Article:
A border-based businessman wanted in the past in connection with a £6m (€7.4m) fuel-smuggling fraud has emerged as a key supporter of jailed tycoon Sean Quinn.
Eamon Devlin, identified in court proceedings as the alleged mastermind of one of the biggest illegal fuel operations in Northern Ireland, was pictured prominently in a party of supporters of the Quinn family at a rally last July in Ballyconnell.
He was photographed with leading GAA figures including Tyrone football manager Mickey Harte and popular priest Fr Brian D'Arcy. It is the first time that he has been directly linked to Mr Quinn.
He declined to comment on his show of support for Mr Quinn when contacted through his solicitor. A Quinn family spokesman also denied there was any relationship, business or otherwise, between Mr Devlin and the jailed tycoon.
“We assume Mr Devlin was at the rally to show his support for the Quinn family like thousands of others,” the family said in a statement. The family also said Mr Devlin was not one of the secret donors said to have pledged €2m to fund the Quinn family's litigation against the Irish Bank Resolution Corporation, the |former Anglo Irish Bank.
Four years ago, Mr Devlin lost a Supreme Court appeal against extradition to Northern Ireland where he was wanted on charges of “cheating the public revenue”. But the married father of five did not stand trial in Northern Ireland. It is understood the native of Culloville, south Armagh, was not extradited because of ill health.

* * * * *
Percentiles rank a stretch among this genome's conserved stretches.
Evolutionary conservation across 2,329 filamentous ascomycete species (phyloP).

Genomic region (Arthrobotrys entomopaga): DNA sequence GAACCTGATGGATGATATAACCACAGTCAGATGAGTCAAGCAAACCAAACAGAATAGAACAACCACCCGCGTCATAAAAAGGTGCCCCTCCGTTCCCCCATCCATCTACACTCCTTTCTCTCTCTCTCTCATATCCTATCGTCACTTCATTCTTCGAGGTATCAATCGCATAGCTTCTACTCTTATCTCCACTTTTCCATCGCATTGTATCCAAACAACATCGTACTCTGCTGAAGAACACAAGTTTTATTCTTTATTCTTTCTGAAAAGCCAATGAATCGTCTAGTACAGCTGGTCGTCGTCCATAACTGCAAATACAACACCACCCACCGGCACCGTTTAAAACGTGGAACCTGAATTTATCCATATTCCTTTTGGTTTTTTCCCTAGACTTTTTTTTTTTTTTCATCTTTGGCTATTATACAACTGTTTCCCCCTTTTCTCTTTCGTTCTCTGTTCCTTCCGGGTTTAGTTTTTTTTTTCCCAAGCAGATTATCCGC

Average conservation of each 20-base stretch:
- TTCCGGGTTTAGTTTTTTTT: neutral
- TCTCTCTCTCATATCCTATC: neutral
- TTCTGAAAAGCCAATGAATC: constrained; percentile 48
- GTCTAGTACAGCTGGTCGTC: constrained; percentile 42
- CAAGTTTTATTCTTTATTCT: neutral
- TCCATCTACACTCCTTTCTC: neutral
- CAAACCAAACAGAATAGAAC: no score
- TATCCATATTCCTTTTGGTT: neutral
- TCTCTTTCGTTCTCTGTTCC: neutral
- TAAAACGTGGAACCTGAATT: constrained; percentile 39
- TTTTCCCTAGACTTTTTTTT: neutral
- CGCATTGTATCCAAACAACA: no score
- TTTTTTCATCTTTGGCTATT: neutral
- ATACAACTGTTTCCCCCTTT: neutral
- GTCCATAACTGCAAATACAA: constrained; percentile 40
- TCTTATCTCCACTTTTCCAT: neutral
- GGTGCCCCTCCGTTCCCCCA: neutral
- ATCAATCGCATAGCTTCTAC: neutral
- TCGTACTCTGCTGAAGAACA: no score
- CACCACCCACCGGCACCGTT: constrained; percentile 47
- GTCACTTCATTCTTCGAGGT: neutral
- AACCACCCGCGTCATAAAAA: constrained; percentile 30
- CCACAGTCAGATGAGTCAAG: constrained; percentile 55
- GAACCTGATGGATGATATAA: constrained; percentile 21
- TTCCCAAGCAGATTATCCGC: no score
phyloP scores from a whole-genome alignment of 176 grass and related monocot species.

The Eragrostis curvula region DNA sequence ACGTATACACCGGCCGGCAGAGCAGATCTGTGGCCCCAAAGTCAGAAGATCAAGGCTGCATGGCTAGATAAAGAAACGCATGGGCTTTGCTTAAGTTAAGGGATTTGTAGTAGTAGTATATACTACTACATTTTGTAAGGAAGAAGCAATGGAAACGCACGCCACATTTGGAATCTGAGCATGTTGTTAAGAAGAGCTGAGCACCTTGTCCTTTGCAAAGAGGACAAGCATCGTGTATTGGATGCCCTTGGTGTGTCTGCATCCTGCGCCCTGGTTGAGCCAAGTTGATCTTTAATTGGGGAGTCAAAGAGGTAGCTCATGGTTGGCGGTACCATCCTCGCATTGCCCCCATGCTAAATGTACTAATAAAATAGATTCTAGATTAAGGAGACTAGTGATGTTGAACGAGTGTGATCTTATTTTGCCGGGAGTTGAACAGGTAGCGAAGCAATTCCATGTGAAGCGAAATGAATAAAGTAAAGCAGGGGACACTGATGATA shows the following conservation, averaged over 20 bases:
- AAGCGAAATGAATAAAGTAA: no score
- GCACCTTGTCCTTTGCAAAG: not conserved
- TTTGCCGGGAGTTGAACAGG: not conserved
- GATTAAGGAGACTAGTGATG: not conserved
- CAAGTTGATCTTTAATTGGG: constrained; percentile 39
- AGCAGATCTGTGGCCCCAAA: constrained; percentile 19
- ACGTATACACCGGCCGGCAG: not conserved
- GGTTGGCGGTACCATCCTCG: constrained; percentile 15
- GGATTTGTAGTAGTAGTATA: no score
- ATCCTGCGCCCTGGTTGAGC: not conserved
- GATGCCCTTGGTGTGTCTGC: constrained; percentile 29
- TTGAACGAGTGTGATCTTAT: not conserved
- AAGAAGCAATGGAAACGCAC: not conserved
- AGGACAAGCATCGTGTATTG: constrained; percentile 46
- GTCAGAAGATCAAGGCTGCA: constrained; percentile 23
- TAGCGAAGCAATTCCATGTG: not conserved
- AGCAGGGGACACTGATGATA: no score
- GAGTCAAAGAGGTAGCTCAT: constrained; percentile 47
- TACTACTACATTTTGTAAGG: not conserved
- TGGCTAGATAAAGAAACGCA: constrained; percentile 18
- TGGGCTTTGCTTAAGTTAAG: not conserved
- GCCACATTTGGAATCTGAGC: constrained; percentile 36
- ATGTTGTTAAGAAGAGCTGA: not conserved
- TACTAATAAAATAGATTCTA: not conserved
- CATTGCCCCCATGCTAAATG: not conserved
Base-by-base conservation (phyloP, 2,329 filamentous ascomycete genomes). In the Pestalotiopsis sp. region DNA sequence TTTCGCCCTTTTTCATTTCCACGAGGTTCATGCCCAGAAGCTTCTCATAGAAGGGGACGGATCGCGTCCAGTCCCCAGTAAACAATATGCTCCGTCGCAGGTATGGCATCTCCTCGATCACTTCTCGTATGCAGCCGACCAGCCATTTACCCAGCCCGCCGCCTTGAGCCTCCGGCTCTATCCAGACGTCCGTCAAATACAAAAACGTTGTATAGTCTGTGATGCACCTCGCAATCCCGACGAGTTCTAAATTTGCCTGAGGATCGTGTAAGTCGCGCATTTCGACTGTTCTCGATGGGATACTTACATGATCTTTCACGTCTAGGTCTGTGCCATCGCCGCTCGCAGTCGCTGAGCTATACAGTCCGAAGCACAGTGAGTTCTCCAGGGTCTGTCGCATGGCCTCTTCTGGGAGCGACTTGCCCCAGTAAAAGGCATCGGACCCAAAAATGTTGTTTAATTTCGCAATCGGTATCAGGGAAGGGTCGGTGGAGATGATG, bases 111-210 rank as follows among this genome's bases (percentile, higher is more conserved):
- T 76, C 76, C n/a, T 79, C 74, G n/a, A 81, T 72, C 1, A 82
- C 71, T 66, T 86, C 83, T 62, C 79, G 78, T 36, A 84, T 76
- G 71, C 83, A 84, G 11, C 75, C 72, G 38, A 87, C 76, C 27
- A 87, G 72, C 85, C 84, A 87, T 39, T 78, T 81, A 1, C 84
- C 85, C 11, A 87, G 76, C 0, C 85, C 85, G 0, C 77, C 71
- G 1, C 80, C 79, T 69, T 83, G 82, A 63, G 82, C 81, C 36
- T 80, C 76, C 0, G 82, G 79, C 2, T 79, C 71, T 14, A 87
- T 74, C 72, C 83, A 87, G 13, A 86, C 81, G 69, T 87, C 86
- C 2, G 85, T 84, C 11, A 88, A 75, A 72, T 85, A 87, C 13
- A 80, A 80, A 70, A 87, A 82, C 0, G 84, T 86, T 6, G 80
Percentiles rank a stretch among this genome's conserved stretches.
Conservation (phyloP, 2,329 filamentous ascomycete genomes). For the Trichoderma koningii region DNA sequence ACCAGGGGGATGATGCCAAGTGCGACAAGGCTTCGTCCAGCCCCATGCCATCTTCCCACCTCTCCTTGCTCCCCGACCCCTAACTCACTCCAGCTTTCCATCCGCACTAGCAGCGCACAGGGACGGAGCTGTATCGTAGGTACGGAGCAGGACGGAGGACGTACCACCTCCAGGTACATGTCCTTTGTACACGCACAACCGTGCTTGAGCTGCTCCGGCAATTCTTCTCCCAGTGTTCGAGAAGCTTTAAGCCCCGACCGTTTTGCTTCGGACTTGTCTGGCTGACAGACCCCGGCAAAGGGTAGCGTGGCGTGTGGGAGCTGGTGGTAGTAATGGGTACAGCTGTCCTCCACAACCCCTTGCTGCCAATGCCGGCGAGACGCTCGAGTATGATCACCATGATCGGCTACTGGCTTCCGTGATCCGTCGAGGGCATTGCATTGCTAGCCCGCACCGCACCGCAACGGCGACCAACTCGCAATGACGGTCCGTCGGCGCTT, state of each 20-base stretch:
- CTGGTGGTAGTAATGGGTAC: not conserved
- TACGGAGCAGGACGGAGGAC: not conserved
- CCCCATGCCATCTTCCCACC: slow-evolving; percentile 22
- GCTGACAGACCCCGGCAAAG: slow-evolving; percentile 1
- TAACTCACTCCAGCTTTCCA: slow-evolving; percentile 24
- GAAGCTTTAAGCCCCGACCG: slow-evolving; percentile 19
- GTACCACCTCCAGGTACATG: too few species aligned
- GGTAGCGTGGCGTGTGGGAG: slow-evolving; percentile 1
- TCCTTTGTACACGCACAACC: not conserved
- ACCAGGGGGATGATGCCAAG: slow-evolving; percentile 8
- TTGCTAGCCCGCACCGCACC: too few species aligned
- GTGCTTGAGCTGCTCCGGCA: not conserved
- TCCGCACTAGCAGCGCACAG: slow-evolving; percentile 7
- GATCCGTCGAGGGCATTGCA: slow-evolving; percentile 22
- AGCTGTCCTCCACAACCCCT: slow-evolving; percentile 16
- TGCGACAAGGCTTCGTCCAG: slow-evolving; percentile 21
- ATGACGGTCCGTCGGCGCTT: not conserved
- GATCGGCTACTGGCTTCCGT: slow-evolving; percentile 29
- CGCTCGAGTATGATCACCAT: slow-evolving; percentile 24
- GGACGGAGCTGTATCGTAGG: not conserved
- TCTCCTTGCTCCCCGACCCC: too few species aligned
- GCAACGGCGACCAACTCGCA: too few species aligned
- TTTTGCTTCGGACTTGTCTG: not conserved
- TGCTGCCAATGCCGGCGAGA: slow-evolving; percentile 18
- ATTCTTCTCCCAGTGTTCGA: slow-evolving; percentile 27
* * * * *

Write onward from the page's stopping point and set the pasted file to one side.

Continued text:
Ten years ago, an associate of Mr Devlin was jailed for two-and-a-half years for his part in a major fuel-smuggling operation that saw an estimated 30 million litres of fuel smuggled from the Republic of Ireland to Northern Ireland.
John Alexander Hunter, of Brentwood Park, Richhill, Co Armagh, pleaded guilty to 11 counts of fuel duty and VAT evasion, but was jailed for less than the maximum seven years because he was “not the main figure”.
Crown Court Judge Anthony Hart said that the evidence before him alleged that the fuel laundering operation was “organised by one Eamon Devlin”, who was not before the court.
Mr Hunter's trial heard that the fuel-smuggling racket came to light when a number of companies in Northern Ireland contacted the authorities after they were offered cut-price fuels.
Customs and Excise officers teamed up with colleagues in the Republic and launched an investigation which found that the operation centred on Mr Devlin's premises at Concession Road, Culloville, an address in the Republic and four companies.
The offences were alleged to have occurred between July 1997 and May 1998.